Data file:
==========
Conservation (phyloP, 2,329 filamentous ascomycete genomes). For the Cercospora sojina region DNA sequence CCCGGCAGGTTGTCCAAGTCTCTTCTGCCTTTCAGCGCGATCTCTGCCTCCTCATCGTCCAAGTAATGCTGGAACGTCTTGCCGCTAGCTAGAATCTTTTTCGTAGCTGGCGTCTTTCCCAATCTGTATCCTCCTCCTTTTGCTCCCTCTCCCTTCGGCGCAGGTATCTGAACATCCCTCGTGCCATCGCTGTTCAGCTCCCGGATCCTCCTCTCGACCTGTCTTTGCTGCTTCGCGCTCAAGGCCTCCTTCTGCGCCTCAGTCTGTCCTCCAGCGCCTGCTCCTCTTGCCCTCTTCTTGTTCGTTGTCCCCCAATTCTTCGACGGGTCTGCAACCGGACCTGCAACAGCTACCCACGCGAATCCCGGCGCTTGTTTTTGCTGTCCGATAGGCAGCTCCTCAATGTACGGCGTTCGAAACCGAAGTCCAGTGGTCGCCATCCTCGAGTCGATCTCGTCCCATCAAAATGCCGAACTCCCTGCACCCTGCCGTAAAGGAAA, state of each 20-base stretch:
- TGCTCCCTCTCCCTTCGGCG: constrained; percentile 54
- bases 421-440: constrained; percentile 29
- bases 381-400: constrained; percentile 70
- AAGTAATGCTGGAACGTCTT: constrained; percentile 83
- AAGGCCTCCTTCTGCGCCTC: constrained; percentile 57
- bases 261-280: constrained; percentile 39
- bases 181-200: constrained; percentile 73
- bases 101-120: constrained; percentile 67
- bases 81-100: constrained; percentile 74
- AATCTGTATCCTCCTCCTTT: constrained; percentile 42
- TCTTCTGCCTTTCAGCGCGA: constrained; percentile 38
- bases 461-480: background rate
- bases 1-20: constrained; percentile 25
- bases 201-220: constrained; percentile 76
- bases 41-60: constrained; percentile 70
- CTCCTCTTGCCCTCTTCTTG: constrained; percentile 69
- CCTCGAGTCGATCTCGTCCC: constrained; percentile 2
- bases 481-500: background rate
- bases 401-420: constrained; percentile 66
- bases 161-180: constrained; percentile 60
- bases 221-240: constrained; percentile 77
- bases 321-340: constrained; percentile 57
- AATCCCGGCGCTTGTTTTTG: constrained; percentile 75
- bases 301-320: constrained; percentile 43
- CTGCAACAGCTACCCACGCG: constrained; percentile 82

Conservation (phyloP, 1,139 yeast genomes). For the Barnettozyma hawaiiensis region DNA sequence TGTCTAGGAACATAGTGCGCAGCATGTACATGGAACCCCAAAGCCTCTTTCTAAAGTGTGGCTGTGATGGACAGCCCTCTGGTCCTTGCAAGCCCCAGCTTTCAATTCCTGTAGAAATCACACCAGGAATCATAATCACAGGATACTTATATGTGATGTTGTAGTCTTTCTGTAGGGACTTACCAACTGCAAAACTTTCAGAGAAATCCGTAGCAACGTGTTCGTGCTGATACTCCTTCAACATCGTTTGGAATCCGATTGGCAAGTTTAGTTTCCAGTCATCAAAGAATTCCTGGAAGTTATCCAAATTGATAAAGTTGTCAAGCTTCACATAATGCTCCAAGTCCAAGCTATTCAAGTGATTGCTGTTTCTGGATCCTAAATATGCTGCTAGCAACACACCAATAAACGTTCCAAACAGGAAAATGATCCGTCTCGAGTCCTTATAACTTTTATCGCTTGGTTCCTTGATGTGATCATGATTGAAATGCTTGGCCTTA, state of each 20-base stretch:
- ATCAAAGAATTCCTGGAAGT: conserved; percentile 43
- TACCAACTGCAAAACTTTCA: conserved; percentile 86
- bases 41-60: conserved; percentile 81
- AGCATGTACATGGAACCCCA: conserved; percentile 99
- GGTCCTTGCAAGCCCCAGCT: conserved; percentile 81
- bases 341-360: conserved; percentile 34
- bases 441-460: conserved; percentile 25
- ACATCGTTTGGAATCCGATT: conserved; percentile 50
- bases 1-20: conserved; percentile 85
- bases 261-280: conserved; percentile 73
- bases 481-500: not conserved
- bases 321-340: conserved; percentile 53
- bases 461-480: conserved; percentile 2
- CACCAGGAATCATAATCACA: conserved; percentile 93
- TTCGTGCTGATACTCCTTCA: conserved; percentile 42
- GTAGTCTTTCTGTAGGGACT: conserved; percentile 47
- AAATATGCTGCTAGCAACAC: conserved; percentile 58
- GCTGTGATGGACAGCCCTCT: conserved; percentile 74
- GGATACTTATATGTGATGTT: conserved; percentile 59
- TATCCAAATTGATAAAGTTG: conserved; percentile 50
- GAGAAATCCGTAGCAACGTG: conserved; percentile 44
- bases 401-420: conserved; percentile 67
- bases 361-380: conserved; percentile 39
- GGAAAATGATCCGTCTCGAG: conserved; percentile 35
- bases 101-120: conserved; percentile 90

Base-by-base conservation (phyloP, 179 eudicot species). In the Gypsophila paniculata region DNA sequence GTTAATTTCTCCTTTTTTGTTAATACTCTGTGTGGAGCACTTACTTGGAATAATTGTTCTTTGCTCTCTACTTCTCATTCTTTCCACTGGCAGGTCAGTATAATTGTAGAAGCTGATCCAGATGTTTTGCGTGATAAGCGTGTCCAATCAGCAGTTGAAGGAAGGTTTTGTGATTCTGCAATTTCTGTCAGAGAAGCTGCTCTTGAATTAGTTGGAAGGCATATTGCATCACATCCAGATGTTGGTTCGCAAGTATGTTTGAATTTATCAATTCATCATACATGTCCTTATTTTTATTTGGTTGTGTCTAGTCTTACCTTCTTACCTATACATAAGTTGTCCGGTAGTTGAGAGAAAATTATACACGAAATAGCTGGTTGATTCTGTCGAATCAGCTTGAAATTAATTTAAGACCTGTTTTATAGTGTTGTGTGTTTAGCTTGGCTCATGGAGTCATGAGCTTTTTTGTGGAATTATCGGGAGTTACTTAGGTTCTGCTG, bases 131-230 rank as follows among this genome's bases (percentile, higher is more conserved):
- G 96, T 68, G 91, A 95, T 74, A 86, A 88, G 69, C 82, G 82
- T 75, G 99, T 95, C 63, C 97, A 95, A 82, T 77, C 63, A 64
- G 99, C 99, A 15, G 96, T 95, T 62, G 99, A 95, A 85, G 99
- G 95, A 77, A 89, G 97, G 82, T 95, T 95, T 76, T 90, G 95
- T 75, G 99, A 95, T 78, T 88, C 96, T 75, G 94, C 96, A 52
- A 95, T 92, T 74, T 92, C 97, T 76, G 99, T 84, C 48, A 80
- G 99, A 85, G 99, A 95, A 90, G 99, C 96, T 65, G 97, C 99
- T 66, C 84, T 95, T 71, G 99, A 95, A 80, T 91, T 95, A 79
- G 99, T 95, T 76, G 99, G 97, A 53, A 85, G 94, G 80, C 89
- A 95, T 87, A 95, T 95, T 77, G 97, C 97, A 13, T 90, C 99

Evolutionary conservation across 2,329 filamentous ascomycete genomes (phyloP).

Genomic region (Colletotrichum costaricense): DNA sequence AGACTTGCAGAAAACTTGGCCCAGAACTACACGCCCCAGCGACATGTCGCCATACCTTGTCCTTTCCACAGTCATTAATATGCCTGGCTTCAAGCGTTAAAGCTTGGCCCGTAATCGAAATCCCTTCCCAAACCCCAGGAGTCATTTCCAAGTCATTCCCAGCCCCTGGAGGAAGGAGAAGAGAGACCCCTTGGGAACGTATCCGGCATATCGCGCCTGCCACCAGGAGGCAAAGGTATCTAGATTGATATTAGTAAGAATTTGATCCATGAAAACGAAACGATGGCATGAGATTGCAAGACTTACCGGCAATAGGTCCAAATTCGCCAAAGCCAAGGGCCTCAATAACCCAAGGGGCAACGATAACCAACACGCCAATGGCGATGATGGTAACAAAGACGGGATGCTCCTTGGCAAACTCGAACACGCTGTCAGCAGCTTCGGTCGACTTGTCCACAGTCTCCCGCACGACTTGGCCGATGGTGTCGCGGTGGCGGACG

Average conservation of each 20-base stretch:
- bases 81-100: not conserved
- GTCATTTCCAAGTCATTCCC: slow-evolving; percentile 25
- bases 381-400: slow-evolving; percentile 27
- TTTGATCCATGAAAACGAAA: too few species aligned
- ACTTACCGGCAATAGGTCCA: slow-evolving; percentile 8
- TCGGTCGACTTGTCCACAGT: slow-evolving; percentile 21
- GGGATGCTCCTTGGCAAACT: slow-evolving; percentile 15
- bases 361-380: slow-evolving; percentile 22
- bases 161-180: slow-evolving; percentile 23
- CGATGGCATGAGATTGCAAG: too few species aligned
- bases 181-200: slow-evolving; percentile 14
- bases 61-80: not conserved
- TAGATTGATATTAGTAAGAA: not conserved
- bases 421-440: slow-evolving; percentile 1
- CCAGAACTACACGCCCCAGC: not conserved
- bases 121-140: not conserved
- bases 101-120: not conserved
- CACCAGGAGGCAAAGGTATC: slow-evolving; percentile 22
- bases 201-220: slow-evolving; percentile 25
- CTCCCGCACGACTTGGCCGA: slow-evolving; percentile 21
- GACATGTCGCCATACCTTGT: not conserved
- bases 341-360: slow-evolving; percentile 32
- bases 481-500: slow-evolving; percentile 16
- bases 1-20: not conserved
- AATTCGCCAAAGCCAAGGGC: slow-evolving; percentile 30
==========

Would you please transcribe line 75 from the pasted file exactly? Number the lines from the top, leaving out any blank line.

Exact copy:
- bases 161-180: slow-evolving; percentile 23